During the last 20 years the use of antidepressants has grown significantly making them one of the most costly and the third most commonly prescribed class of medications in the U. S.
According to the Centers for Disease Control and Prevention, from 2005-2008 nearly 8.9 percent of the U.S. population had at least one prescription in this drug class during any given month.
We’ve seen a marked increase in antidepressant use among individuals with no psychiatric diagnosis. Nearly four out of every five antidepressant prescriptions are written by non-psychiatrist providers,
said Ramin Mojtabai, MD, PhD, MPH, lead author of the study and an associate professor with the Bloomberg School’s Department of Mental Health.
Between 1996 and 2007, the number of visits where individuals were prescribed antidepressants with no psychiatric diagnoses increased from 59.5 percent to 72.7 percent and the share of providers who prescribed antidepressants without a concurrent psychiatric diagnosis increased from 30 percent of all non-psychiatrist physicians in 1996 to 55.4 percent in 2007.
Using data from the 1996-2007 National Ambulatory Medical Care Surveys, researchers reviewed a national sample of office-based physician visits by patients ages 18 years and older during a one-week period. They found that in the general medicine practice, antidepressant use was concentrated among people with less severe and poorly defined mental health conditions.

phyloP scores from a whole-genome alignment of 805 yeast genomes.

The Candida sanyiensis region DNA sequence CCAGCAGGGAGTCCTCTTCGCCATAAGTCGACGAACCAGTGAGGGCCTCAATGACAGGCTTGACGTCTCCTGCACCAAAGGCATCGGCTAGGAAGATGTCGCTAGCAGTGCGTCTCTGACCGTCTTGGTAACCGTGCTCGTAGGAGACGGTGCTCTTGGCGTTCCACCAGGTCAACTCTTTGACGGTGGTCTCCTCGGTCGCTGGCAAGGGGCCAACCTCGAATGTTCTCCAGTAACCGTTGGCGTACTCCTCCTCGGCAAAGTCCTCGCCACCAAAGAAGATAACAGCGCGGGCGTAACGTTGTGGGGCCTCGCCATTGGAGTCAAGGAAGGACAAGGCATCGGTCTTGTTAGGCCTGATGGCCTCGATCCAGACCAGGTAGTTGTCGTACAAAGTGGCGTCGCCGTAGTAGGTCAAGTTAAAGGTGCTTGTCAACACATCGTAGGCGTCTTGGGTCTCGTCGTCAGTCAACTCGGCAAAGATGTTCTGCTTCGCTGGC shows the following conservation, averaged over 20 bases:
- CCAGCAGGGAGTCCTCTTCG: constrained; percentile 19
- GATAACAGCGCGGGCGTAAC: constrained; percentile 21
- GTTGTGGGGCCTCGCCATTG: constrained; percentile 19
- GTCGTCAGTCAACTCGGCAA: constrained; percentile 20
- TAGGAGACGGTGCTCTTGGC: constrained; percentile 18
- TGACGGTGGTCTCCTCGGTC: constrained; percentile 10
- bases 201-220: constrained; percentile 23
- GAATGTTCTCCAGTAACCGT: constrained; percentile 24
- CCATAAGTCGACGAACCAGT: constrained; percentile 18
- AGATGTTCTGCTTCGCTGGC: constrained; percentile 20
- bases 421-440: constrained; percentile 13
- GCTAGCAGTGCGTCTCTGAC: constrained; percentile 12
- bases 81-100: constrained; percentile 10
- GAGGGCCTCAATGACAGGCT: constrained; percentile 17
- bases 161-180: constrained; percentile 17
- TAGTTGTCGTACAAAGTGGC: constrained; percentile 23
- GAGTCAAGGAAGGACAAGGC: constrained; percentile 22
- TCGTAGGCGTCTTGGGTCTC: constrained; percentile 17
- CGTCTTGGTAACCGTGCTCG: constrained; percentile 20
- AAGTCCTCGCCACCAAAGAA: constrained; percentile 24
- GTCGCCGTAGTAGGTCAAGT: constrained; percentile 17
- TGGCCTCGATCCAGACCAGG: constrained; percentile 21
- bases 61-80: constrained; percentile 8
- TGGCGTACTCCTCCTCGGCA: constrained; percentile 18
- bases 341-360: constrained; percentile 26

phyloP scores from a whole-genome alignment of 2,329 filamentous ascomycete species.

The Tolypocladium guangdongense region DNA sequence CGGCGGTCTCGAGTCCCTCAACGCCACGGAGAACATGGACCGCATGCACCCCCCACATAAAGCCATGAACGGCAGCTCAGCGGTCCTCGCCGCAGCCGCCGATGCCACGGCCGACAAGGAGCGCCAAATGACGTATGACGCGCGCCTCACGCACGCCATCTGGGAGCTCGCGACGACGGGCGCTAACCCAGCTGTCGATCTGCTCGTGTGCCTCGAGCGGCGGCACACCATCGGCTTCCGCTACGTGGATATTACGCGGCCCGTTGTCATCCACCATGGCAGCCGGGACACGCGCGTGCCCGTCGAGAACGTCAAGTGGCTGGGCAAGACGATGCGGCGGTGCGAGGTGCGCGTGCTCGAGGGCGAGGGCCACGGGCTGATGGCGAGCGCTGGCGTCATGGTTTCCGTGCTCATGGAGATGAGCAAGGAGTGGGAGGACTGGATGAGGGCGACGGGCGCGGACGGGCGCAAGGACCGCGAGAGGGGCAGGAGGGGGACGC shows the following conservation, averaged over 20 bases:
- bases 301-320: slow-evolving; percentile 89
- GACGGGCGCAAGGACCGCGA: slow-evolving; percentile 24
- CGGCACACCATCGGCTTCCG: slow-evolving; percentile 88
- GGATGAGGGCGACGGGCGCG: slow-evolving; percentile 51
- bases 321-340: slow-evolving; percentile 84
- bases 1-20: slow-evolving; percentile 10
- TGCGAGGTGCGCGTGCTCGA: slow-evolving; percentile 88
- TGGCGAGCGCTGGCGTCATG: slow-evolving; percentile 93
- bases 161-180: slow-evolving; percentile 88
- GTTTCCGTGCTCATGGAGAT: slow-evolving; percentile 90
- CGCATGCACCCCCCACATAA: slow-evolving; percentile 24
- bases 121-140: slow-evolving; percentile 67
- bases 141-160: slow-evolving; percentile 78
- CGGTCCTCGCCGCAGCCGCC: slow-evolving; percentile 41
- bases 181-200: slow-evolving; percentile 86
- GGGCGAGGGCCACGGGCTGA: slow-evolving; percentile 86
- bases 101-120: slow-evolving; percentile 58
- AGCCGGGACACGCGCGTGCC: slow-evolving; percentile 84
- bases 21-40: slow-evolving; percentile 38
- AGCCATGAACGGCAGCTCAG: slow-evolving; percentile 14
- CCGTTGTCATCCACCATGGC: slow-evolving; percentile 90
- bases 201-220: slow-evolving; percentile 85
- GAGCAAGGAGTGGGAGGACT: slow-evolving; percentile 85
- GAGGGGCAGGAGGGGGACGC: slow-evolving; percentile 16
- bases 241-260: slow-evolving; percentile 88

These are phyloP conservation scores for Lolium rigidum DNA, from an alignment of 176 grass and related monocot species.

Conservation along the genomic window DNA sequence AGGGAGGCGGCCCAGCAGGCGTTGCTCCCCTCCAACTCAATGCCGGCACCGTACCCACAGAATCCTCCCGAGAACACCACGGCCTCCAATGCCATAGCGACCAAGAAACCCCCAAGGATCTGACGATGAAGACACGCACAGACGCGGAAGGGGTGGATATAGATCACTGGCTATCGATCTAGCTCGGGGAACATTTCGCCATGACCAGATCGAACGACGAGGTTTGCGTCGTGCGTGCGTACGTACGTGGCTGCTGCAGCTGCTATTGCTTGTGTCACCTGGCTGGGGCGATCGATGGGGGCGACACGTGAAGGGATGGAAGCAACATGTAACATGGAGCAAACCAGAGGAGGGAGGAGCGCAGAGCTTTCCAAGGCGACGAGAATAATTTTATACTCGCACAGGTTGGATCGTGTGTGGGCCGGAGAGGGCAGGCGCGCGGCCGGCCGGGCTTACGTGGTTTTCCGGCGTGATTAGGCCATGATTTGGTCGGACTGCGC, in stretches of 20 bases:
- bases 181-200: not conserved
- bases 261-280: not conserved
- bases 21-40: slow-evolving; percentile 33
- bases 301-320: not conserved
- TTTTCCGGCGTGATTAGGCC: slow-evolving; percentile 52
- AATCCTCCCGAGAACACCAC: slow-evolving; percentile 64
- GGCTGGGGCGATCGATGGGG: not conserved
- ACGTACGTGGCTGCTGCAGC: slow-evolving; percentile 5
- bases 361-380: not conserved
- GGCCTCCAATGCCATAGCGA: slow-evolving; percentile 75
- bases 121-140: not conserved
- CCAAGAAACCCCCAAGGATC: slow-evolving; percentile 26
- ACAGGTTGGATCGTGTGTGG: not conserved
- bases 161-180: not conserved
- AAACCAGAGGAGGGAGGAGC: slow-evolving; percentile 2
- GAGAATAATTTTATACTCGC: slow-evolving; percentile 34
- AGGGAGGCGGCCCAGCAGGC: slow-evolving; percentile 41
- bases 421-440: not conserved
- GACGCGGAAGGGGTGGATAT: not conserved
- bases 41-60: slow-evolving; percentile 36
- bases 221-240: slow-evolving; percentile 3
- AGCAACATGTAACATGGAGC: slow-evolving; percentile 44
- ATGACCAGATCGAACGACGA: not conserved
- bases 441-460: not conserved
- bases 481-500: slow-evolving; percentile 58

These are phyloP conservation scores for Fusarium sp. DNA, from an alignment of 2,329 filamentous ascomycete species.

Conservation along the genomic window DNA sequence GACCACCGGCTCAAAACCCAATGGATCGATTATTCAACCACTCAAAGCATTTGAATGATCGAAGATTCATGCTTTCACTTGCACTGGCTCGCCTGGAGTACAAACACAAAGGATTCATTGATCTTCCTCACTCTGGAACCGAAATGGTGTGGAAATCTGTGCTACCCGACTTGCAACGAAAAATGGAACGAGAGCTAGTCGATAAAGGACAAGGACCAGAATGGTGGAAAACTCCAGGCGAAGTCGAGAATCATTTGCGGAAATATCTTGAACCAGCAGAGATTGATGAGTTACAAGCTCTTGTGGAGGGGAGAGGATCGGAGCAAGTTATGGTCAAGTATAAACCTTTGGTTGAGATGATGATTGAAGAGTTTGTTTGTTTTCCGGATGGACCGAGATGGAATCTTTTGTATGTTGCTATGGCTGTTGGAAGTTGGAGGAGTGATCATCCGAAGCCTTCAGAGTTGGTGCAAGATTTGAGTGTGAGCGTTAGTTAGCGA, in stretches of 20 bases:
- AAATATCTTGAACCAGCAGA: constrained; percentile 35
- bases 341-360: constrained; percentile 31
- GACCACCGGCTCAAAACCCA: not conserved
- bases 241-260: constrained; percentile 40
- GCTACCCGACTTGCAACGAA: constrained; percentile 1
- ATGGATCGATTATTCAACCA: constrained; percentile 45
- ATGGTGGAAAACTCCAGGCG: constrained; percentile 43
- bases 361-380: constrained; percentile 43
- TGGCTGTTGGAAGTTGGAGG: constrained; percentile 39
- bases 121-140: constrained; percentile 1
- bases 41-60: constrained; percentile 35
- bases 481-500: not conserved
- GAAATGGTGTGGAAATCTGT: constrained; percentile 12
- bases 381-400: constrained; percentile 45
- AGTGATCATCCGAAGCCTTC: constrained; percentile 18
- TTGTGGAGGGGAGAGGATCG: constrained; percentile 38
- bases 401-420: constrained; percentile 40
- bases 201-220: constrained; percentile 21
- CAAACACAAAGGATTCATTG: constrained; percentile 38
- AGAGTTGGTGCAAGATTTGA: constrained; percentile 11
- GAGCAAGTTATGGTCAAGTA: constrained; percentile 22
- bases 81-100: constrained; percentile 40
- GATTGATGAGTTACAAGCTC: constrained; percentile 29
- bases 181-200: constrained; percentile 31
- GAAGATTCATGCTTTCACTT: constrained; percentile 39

An earlier study led by Mojtabai and published in the Journal of Affective Disorders examined the impact of expansion of antidepressant use on the prevalence and characteristics of depression and suicidal ideations. That study found that antidepressant use significantly reduced the prevalence of more severe depression and suicidal ideations among individuals with sever depressive episodes.
The findings lead researchers to recommend that antidepressants be prescribed primarily to individuals with severe depression or a confirmed psychiatric diagnosis.
I am not one to knock modern medicine, it has given us indispensable ways to extend our lives. However, the implementation of this medicine is another story. Our society has accepted a rather dangerous standard of care: a “there’s a pill for that” mentality.
This has led to many prescriptions being filled for conditions for which there is little or no clinical evidence. Like the study said, there must be more basis for prescriptions, and we have to tone down our need for instant medical gratification.
The true ramifications of prescribing drugs like antidepressants for patients with no science-based reason for it, has yet to be seen, but it does not speak well for the checks and balances supposedly built within our medical system.
Source: Provided by Johns Hopkins University Bloomberg School of Public Health